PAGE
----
Living and Working Abroad: The London Life
All throughout my latter years in high school and university, I dreamt of travelling Europe and the UK. I couldn’t wait to throw on my (huge) backpack and create memories on the other side of the world. The idea of not knowing who I would meet, where I would work or where I would live was exhilarating!
A few weeks prior to jumping on the plane, reality set in. I realised I’d be on the other side of the world… where I didn’t know anyone. I’d just have my backpack and passport. And, without the amazing boy I’d just met.
So what did I do? I booked a 20 day Contiki tour! And I’m glad I did! On the tour I met a girl named Nicole and we hit it off from the start. We quickly became good friends and decided to live together (along with her friend, Mel) once we returned to London.
BAM! Instant flat mates! Boyfriend arrived. BAM! Instant roomie!
I was now paying expensive London rent and surviving off a measly wage from a part-time hospitality role, as well as my hard earned Australian dollars (which don’t go far in pricey London). All I needed was a well-paying job and I needed one STAT!
With a couple of casual part-time jobs and an internship up my sleeve, I knew that finding a role in marketing would be tricky. But I didn’t realise just how tricky it would be.
I applied for role after role through agencies with no luck. Admittedly, I wasn’t putting in extra effort… until I stumbled across a role I just couldn’t let go. I enrolled in some interview techniques workshops, got my friends to read my resume (these services are available through UTS: Careers for free, use them while you’re here at UTS!) and bought a (very expensive) new suit. I got this job, working as a Marketing Assistant for a wetland conservation centre in London.
So, what did I learn about living and working abroad in London?
1. Having people around is important:
Being on the other side of the world in a big city can be overwhelming and lonely. If plan on travelling BEFORE settling into a city, I’d recommend booking into a tour that’ll allow you to meet and befriend like-minded people. There’s a good chance you’ll meet people looking to settle into the same city! If you’re relocating straight away, ask your friends and family if they know anyone who lives your new city. If they do (I can almost guarantee they will!), chat with them online before you go to get some tips and maybe even arrange a meet-up when you arrive.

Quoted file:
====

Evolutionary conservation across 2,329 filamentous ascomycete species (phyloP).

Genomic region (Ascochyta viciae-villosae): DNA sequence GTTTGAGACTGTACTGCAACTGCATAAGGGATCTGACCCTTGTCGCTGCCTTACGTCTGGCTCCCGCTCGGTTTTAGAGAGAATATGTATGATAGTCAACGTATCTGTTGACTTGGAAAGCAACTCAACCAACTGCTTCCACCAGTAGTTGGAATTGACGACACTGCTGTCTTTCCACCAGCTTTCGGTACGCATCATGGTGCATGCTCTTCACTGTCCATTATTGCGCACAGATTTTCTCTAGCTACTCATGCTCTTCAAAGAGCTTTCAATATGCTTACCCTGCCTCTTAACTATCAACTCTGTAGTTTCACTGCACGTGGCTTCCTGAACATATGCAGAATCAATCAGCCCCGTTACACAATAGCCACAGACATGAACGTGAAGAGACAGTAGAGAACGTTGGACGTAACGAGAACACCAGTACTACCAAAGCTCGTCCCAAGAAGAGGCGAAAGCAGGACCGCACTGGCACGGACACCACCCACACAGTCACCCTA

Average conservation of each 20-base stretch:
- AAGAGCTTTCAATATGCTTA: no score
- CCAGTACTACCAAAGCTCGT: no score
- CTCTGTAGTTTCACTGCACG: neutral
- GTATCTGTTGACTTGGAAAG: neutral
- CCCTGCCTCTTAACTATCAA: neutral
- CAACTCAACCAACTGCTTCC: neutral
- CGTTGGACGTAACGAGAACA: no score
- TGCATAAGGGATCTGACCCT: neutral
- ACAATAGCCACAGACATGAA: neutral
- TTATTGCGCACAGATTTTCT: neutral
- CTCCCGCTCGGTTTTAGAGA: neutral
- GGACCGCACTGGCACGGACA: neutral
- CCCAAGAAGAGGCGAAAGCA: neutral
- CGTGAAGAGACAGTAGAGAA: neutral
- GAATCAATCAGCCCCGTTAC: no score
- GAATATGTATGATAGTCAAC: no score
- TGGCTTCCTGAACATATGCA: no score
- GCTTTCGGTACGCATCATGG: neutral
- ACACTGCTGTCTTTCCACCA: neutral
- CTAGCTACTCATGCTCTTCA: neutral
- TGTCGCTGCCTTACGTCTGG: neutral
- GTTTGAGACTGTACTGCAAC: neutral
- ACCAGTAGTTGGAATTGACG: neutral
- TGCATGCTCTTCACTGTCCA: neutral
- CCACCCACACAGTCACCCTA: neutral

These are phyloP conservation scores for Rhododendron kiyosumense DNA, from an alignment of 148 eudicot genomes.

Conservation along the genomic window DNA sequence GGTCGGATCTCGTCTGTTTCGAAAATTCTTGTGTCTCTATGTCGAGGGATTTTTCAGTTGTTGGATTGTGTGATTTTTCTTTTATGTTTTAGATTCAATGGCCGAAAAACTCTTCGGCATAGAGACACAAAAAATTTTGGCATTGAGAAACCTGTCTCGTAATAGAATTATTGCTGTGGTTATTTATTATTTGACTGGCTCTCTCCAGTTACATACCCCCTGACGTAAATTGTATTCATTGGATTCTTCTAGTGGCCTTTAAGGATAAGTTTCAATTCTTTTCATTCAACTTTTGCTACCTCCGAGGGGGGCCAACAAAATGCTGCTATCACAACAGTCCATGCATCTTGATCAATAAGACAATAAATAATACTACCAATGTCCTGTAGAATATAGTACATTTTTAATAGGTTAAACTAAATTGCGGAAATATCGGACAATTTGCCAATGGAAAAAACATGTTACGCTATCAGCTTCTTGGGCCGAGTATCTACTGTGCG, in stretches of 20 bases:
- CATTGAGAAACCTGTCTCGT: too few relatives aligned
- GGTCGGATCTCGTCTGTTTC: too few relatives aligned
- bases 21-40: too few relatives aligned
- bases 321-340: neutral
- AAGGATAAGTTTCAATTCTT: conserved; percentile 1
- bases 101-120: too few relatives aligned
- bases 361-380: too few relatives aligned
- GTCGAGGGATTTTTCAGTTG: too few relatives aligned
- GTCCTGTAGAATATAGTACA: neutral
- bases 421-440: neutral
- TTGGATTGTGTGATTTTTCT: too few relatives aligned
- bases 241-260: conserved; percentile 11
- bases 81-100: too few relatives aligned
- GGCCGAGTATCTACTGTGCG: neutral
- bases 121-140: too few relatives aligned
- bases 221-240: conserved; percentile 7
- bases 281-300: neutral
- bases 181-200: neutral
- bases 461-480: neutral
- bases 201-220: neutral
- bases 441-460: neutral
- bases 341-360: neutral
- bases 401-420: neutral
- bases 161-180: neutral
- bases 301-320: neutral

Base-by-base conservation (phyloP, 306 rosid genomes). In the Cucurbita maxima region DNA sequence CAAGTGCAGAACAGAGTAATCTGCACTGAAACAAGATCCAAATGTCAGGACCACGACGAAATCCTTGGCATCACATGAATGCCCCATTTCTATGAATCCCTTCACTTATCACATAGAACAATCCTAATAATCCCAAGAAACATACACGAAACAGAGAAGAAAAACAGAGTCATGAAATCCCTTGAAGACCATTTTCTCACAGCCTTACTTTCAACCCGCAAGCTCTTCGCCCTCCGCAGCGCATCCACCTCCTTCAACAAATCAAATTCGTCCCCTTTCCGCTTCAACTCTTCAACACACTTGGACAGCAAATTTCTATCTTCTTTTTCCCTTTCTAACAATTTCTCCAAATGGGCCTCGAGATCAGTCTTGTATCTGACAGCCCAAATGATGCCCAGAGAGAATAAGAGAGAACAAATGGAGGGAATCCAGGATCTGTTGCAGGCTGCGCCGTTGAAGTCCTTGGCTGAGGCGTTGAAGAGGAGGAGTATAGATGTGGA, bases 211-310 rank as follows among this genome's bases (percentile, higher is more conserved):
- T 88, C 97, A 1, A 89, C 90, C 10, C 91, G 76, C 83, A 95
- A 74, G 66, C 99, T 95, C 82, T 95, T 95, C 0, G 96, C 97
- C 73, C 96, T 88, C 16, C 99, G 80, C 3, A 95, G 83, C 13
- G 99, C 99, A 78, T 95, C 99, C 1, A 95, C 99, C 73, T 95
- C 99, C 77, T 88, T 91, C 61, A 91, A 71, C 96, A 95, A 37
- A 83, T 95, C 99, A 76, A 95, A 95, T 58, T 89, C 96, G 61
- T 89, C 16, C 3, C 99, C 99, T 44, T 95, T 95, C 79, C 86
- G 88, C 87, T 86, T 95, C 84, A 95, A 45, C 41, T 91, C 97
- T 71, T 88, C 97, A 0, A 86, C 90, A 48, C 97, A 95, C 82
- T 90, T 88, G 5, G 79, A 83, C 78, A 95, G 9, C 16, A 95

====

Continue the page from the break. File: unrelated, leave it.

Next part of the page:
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2. Having experience here will help you
Find a job related to your industry while you’re at university so that you’ve got experience! This will make you much more attractive to agencies (a lot of temporary role recruitment in London is processed through recruitment agencies) and your chance of finding a job much higher. This will probably also improve your earning power, which is always great while saving to travel Europe.
3. London is expensive
While you’re looking for an industry related role, do some part-time work to bring in the pounds! When I first landed in London, I got a part-time role working at a cute little dress shop on Portobello Rd in Notting Hill. It was Notting Hill dream come true! (All I needed to do was to meet Hugh Grant and I’d be set!) I then worked in a catering business, where I was shipped out to events around London that needed staff. During the month or two that I was in this role, I worked on some pretty cool events at places like Lords Cricket Ground, Harrods and Royal Albert Hall.
Featured image courtesy of Pexels.
By Nicole Woll
Nicole Woll is an Events Consultant at UTS Careers with a background in marketing and project management. She has been working with students for the past six years, finding out what makes them tick and helping them discover the best career path. Outside the office she is a dog enthusiast, a wave watcher and is always chasing her next travel adventure!